José Woldenberg

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José Woldernberg
1st President of the Federal Electoral Institute of Mexico
In office
Succeeded by Luis Carlos Ugalde
Personal details
Born Isaac José Woldenberg Karakowski[1]
(1952-09-08) 8 September 1952 (age 64)[2]
Monterrey, Nuevo León[2]
Citizenship Mexican
Spouse(s) Julia Carabias (divorced)[3]
Residence Mexico City
Alma mater National Autonomous University of Mexico (UNAM)[3]
Occupation Political scientist, editor and commentator.

Isaac José Woldenberg Karakowski (born 8 September 1952) is a Mexican political scientist and sociologist who served as the first president of the Federal Electoral Institute and currently works as director of Nexos magazine.

Woldenberg was born in Monterrey into a family that had immigrated from Eastern Europe. His father, originally from Poland, arrived to Veracruz at the age of two and lived a few years in San Luis Potosí while his mother had been born in the northern state of Chihuahua into a family originally from Lithuania.[4]

He graduated from the National Autonomous University of Mexico (UNAM) with a bachelor's degree in Sociology (1975), a master's degree in Latin American Studies (1987) and began a doctorate in Political Science (1993-1995), but didn't complete it.[1] During his college years he also studied film-making at the Centro Universitario de Estudios Cinematográficos (1972-1975), but dropped out after three years.[5]

He was drawn into politics in his twenties, spending five days in jail for his involvement in a university strike and becoming a founding member of the Unified Socialist Party of Mexico (PSUM, 1987), the Mexican Socialist Party (PMS, 1987) and the Party of the Democratic Revolution (PRD, 1989) which he left in April 1991.

He has worked as a Political Science professor at the National Autonomous University and has authored several books, including Antecedentes del sindicalismo (1981), Memoria de la izquierda (1998) and La construcción de la democracia (2002).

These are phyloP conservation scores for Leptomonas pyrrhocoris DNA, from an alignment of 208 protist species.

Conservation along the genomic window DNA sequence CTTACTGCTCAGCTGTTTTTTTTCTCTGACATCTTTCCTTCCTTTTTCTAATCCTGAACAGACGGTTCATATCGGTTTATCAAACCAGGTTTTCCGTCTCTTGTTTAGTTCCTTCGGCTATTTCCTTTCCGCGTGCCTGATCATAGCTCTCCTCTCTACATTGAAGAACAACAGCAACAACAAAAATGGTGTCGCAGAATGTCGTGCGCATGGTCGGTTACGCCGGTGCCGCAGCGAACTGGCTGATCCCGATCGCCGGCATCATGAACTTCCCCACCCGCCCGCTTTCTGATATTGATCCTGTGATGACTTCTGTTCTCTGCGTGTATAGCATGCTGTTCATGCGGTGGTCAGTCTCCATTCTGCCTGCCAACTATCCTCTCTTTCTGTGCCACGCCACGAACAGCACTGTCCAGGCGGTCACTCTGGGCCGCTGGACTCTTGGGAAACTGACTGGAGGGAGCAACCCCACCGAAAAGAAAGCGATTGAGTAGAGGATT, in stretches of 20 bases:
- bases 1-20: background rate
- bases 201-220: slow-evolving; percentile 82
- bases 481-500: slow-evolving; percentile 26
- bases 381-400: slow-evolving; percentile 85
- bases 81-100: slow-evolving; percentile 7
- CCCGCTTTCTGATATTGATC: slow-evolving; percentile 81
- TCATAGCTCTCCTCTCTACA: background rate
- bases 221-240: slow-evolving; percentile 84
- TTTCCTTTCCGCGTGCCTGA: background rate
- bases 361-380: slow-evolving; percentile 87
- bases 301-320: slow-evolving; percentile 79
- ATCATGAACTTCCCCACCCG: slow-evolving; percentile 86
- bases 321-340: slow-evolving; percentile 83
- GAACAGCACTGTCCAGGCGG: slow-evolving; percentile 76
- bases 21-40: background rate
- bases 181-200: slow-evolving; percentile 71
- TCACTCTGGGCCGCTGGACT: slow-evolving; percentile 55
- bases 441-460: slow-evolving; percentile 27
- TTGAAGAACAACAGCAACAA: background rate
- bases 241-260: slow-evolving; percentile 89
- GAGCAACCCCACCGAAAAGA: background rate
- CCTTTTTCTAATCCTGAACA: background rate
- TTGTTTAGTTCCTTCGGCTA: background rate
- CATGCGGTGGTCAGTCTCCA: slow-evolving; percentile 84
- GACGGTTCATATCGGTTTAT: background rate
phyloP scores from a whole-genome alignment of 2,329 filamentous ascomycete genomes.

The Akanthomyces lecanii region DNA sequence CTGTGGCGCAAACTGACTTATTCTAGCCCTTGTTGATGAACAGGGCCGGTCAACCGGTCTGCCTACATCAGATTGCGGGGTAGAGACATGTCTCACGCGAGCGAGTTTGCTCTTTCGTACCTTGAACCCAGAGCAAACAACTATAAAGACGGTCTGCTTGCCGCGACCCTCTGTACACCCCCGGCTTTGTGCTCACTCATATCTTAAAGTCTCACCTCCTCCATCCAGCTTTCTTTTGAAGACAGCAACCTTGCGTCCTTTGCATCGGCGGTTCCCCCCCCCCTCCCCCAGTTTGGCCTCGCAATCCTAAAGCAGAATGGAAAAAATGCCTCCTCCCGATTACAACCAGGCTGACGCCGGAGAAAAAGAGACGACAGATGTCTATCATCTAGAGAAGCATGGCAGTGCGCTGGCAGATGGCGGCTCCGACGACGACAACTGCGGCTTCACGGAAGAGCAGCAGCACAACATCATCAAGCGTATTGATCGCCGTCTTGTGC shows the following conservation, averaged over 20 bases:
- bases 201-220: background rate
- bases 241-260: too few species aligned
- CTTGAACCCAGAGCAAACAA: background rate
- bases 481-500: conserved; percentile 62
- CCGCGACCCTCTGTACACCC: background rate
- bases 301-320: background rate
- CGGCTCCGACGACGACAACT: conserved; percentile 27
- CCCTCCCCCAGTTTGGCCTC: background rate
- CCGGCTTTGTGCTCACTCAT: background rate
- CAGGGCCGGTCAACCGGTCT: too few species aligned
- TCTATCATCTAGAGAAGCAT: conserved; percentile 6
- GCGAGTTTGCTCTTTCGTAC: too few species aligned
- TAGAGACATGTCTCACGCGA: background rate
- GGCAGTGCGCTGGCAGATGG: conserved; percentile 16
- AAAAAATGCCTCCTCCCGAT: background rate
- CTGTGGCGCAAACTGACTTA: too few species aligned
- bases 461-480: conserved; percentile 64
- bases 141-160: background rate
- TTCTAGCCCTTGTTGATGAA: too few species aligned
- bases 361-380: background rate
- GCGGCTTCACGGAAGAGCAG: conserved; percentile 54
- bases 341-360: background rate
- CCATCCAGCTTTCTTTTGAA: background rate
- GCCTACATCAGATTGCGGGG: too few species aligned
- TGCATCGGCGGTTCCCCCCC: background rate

He was previously married to Julia Carabias, former Secretary of the Environment in the cabinet of Ernesto Zedillo, with whom he had a daughter.[3]


  1. ^ a b López Díaz, Pedro (2006). La Clase Política Mexicana: Diccionario (in Spanish). Mexico City: Universidad Nacional Autónoma de México. p. 623. ISBN 9789686719918. Retrieved 29 April 2012. 
  2. ^ a b Diccionario de escritores mexicanos, siglo XX: Desde las generaciones del Ateneo y novelistas de la Revolución hasta nuestros días (in Spanish). Mexico City: Universidad Nacional Autónoma de México. 2007. pp. 353–354. ISBN 9789703239986. Retrieved 29 April 2012. 
  3. ^ a b c Muñoz, Sergio (25 June 2000). "José Woldenberg: Mexico Holds Its Breath and Hopes for Fair Elections". Los Angeles Times. Retrieved 27 April 2012. 
  4. ^ "Biografía: José Woldenberg" (in Spanish). Editorial Cal y Arena. Retrieved 27 April 2012. Sobre su ascendencia extranjera, el escritor recuerda que sus abuelos llegaron a México en los años 20, procedentes de Polonia y Lituania. 'Mi padre llegó cuando tenía dos años de edad de Polonia, y su familia anduvo por diferentes lugares de la República Mexicana, desembarcaron en Veracruz, vivió en San Luis, en Monterrey; y mi madre nació en Chihuahua'. 
  5. ^ Aguilar Valenzuela, Rubén (3 October 2011). "Presidentes del IFE: José Woldenberg". El Economista (in Spanish). Mexico City. Retrieved 27 April 2012.